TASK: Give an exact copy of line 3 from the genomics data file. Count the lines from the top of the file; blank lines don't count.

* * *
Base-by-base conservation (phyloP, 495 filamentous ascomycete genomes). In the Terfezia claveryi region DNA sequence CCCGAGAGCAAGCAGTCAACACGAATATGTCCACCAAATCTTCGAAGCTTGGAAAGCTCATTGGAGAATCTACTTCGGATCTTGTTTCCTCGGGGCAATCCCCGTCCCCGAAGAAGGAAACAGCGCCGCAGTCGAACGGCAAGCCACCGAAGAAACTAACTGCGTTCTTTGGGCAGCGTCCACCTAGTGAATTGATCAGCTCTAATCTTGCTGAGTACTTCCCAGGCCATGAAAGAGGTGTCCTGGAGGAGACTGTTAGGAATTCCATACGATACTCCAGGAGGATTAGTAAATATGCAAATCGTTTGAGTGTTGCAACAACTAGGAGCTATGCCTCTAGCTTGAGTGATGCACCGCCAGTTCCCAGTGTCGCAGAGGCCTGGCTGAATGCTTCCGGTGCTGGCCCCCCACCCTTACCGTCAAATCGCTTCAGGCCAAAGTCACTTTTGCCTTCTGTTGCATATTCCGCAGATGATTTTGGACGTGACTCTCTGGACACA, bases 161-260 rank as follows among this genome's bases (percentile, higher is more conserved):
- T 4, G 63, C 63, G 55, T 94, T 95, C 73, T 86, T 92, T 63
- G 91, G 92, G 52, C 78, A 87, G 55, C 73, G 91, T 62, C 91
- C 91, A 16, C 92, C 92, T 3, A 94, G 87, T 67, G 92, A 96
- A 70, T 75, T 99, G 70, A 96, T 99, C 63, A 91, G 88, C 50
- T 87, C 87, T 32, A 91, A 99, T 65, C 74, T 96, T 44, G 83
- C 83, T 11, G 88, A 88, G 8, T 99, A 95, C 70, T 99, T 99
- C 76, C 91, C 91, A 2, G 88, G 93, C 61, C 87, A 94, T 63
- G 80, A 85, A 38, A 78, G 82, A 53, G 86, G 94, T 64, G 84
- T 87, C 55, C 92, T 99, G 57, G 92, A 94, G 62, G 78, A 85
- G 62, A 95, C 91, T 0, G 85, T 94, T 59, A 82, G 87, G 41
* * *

- G 91, G 92, G 52, C 78, A 87, G 55, C 73, G 91, T 62, C 91